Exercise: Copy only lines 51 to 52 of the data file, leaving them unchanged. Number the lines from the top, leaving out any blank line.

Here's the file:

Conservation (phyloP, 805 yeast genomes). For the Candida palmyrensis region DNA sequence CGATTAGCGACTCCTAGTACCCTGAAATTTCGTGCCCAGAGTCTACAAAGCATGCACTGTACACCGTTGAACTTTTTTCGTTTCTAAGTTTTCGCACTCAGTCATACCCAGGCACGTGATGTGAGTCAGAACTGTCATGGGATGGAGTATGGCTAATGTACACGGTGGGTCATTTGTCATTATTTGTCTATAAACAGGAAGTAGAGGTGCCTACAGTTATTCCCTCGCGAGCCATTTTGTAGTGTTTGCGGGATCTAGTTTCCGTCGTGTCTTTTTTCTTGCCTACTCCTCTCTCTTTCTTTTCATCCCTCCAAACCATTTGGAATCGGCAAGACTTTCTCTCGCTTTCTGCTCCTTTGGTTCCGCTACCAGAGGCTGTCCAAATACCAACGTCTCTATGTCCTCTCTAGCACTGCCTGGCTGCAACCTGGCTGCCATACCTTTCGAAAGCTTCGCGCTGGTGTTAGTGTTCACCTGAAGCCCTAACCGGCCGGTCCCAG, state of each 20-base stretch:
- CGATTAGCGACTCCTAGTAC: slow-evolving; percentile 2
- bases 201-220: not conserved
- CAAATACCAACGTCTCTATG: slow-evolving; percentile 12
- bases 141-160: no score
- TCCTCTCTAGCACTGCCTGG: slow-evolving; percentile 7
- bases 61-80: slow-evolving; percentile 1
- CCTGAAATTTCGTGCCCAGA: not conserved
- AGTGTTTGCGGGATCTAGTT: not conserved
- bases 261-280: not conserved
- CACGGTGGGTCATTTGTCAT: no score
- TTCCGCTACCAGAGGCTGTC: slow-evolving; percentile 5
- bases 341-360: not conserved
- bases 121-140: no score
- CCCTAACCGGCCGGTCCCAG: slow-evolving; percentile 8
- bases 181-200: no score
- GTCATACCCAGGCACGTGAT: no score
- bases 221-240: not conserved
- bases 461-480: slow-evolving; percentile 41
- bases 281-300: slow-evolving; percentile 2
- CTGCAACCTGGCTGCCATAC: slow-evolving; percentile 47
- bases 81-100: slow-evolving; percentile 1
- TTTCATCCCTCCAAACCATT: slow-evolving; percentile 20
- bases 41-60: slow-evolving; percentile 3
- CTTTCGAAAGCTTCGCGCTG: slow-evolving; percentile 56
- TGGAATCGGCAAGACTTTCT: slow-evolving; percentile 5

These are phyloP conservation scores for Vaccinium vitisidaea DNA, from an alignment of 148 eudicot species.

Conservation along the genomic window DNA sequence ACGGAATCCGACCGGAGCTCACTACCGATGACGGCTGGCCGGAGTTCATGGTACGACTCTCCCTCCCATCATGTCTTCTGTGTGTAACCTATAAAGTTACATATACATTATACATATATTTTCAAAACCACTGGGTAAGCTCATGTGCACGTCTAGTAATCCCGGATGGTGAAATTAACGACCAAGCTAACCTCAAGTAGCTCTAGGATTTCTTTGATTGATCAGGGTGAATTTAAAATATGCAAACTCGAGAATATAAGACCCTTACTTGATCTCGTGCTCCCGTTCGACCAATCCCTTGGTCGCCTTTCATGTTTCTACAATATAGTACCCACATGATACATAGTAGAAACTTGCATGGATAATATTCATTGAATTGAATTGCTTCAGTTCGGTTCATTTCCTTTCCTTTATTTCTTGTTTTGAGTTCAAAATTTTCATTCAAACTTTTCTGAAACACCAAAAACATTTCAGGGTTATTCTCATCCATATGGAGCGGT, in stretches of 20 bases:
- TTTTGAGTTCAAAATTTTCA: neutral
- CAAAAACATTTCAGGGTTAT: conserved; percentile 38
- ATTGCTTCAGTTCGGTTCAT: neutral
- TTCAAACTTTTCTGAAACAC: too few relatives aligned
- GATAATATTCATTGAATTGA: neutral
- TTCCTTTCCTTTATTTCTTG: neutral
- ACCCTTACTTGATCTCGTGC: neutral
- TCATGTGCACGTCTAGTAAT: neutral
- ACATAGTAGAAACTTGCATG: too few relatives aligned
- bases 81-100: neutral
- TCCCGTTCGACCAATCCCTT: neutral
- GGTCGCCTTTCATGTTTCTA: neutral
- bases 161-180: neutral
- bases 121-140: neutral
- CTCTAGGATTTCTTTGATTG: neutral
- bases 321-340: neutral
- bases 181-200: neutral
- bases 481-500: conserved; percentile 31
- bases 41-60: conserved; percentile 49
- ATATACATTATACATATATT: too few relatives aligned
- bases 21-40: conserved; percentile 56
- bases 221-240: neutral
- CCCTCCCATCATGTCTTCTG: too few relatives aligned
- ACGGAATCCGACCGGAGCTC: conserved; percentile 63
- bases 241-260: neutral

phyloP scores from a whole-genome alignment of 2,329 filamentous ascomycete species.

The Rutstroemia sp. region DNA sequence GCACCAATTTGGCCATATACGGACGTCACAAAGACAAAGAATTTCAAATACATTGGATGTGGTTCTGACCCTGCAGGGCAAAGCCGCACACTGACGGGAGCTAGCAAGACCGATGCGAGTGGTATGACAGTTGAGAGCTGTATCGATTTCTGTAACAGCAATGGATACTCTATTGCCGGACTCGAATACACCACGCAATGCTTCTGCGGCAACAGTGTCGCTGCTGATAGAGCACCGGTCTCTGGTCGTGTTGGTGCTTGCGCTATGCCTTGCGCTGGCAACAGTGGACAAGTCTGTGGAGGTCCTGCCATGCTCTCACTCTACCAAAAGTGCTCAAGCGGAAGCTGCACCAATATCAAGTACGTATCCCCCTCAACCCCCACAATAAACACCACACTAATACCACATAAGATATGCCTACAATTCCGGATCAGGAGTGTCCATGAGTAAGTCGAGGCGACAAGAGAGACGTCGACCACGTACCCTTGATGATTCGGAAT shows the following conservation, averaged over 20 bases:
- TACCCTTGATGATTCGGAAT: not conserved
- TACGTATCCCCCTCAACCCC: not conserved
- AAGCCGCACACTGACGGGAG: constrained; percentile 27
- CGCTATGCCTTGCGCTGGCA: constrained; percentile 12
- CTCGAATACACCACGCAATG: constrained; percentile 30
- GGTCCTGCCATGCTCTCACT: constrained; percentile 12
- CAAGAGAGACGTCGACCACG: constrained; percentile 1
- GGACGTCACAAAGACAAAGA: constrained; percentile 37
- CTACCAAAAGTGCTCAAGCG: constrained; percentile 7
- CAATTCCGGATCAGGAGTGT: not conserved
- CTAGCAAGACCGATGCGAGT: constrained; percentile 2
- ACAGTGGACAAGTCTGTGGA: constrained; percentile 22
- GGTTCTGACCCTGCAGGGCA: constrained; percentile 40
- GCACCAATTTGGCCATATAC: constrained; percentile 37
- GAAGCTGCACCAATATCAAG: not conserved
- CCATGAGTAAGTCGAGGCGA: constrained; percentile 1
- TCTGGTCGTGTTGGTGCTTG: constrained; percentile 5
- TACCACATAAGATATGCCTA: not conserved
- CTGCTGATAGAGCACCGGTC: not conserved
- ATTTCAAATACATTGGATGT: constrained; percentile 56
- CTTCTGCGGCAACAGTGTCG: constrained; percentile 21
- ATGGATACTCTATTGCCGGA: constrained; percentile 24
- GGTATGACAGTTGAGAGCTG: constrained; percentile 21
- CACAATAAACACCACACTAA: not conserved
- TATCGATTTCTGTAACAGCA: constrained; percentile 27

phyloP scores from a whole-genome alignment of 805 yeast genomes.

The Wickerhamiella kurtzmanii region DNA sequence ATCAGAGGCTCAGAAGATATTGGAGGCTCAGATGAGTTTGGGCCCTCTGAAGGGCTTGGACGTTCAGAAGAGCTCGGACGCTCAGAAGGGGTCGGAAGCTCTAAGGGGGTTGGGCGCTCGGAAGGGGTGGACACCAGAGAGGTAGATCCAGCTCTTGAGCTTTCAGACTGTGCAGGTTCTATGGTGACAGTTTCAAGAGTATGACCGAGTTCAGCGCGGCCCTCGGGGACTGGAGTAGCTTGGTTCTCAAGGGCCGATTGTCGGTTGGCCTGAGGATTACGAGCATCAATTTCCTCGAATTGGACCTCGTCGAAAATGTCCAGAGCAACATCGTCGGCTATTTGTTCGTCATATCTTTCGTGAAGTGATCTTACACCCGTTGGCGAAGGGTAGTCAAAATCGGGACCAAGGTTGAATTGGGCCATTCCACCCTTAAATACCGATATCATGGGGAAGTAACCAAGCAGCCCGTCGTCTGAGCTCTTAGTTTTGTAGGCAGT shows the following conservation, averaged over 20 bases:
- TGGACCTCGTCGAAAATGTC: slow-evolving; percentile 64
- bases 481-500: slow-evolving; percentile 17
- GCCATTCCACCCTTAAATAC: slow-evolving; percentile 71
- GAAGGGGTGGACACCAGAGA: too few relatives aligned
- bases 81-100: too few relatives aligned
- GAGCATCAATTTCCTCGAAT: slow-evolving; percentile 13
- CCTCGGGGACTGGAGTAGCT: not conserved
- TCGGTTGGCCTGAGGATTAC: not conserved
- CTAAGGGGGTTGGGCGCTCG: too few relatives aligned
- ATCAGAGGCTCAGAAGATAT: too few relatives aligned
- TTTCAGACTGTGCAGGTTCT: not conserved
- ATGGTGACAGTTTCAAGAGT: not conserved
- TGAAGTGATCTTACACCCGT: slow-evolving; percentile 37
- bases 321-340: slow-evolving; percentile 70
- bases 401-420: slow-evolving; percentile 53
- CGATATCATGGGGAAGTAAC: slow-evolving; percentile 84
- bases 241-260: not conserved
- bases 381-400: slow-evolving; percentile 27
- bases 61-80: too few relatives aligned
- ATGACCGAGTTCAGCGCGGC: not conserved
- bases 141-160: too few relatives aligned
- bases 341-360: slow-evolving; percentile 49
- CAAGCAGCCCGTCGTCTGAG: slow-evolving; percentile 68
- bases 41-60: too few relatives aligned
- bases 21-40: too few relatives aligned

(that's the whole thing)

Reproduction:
- CCCTCCCATCATGTCTTCTG: too few relatives aligned
- ACGGAATCCGACCGGAGCTC: conserved; percentile 63